510549.fig.003
Figure 3: Phylogenetic analysis of selected Passiflora sequences. (a) sequence comparisons among Arabidopsis and Passiflora MADS-box proteins; (b) sequence comparisons among Passiflora KANADI protein and other plant counterparts; (c) sequence comparisons among Arabidopsis and Passiflora TCP proteins; (d) Sequence comparisons among Arabidopsis, rice and Passiflora YABBY proteins; (e) sequence comparisons among Passiflora Men8/9 protein and other plant counterparts. Bootstrap values above 75% are shown. Bars indicate substitution rates.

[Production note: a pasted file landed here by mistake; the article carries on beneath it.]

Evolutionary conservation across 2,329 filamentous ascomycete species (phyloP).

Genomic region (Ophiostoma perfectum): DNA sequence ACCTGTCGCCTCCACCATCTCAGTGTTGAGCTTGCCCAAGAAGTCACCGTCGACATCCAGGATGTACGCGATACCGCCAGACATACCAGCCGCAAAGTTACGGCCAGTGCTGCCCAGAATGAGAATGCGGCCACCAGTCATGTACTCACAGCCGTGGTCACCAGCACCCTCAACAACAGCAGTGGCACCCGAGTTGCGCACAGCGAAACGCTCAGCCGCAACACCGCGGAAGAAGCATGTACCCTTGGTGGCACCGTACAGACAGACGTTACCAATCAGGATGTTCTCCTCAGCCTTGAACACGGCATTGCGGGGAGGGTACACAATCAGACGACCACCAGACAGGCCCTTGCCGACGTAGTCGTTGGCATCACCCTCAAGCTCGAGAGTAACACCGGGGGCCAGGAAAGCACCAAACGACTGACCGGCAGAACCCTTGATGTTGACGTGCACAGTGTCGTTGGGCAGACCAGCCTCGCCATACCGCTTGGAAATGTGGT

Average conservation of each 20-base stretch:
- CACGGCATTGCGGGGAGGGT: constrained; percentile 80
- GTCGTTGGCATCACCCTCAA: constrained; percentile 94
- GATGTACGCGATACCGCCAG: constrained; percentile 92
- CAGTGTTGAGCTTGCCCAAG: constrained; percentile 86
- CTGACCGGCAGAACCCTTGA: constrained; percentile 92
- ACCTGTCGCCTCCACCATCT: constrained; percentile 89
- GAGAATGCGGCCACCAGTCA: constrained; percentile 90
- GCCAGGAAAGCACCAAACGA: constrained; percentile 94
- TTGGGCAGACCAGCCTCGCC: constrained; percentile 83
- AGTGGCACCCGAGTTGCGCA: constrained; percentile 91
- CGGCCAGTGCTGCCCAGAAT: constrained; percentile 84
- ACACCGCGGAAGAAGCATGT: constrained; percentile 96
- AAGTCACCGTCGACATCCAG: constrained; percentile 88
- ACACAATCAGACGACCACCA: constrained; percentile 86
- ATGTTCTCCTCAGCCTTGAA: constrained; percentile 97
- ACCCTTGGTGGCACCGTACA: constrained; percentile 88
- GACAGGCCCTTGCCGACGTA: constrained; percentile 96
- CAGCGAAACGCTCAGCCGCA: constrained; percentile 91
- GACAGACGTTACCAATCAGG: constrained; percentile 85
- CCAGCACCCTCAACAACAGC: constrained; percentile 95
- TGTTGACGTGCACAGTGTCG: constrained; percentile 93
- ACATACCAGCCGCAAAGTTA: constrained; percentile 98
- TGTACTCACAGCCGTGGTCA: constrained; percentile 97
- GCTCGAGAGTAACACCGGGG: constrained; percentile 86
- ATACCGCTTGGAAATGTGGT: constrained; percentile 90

510549.fig.004
Figure 4: Expression patterns of Passiflora putative orthologs to genes involved in floral development. The ACTIN putative ortholog was used as a control. RT-PCR reactions were performed using as a template cDNA from roots (R), leaves (L), shoot (S), floral buds smaller than 0.5 cm (1), floral buds from 0.5 to 1.0 cm (2), and floral buds from 1.0 to 3 cm (3).
fig5